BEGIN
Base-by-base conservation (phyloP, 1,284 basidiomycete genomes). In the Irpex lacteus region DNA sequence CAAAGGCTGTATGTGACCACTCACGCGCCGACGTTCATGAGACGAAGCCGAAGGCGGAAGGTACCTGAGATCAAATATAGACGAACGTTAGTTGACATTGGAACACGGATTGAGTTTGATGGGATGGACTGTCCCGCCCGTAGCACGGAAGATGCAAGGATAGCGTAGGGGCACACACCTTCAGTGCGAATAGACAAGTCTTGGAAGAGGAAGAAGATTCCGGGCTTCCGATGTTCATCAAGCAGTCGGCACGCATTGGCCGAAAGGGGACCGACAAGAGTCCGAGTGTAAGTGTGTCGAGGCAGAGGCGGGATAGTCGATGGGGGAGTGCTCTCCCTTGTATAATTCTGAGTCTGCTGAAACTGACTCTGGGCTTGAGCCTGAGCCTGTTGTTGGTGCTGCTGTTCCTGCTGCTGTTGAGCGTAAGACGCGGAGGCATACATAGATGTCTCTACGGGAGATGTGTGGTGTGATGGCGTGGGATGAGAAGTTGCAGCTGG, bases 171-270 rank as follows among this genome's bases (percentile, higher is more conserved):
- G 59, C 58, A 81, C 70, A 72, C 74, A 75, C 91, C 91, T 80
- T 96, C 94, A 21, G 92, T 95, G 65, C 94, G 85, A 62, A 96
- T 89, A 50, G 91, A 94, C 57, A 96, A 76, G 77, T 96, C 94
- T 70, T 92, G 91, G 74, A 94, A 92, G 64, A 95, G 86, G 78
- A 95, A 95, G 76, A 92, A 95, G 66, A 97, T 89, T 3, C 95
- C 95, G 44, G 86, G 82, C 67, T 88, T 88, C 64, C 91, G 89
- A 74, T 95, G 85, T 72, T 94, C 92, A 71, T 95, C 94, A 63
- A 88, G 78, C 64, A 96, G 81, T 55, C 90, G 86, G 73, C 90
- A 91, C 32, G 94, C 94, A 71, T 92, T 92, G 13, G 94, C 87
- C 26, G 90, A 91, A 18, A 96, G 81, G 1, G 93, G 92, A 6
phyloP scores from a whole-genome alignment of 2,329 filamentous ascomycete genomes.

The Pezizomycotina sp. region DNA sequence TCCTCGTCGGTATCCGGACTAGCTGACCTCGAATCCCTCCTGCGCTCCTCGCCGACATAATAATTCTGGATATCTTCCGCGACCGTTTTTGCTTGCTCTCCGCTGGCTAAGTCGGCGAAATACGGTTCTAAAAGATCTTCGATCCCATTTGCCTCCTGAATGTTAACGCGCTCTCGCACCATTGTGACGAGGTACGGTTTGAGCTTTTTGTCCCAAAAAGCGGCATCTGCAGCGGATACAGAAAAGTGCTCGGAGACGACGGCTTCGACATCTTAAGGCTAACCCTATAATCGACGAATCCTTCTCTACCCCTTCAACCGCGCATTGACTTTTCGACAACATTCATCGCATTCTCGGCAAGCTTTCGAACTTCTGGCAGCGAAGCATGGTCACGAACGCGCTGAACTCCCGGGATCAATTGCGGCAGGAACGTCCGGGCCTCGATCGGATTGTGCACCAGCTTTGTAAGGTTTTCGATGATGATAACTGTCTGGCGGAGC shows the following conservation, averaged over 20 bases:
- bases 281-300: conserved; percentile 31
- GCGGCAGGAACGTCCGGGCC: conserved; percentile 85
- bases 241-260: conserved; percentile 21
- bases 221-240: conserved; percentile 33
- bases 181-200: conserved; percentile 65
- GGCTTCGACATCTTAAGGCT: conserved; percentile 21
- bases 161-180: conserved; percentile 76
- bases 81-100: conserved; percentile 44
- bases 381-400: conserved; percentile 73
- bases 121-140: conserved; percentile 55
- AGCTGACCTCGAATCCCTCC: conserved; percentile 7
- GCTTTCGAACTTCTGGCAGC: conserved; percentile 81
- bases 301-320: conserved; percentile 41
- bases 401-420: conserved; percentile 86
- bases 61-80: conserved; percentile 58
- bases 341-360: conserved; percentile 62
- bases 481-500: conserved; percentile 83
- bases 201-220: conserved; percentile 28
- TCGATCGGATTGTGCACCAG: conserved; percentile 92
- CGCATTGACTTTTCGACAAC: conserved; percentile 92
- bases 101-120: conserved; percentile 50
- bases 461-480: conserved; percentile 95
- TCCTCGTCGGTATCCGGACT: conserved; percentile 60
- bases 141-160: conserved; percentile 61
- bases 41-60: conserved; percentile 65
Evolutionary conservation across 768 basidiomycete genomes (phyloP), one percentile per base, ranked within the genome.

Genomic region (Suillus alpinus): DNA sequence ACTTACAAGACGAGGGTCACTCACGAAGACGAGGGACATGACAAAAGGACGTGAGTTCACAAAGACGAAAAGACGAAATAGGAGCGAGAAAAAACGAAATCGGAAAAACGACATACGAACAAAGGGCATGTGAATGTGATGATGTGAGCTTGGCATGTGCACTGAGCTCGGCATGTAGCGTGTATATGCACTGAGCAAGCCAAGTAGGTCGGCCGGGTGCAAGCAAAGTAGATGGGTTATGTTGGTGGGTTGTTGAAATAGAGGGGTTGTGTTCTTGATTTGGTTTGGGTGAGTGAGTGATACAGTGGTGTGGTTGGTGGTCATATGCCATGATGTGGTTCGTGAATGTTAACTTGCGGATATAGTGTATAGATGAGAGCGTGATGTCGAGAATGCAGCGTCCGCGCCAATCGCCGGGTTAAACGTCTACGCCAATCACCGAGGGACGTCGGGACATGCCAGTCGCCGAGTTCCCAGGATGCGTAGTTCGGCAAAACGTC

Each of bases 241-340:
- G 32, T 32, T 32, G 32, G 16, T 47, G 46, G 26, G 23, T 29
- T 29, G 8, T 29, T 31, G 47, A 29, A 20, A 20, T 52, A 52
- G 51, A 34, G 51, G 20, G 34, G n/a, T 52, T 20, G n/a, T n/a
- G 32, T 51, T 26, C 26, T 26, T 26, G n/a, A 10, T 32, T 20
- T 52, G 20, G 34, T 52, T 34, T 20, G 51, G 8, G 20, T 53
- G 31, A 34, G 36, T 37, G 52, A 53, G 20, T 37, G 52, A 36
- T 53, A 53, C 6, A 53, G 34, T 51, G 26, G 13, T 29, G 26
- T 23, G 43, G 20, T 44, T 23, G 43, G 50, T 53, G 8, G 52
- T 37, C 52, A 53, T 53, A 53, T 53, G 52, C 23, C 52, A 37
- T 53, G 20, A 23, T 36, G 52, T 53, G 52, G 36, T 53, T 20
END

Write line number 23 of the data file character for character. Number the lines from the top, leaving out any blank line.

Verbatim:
- bases 121-140: conserved; percentile 55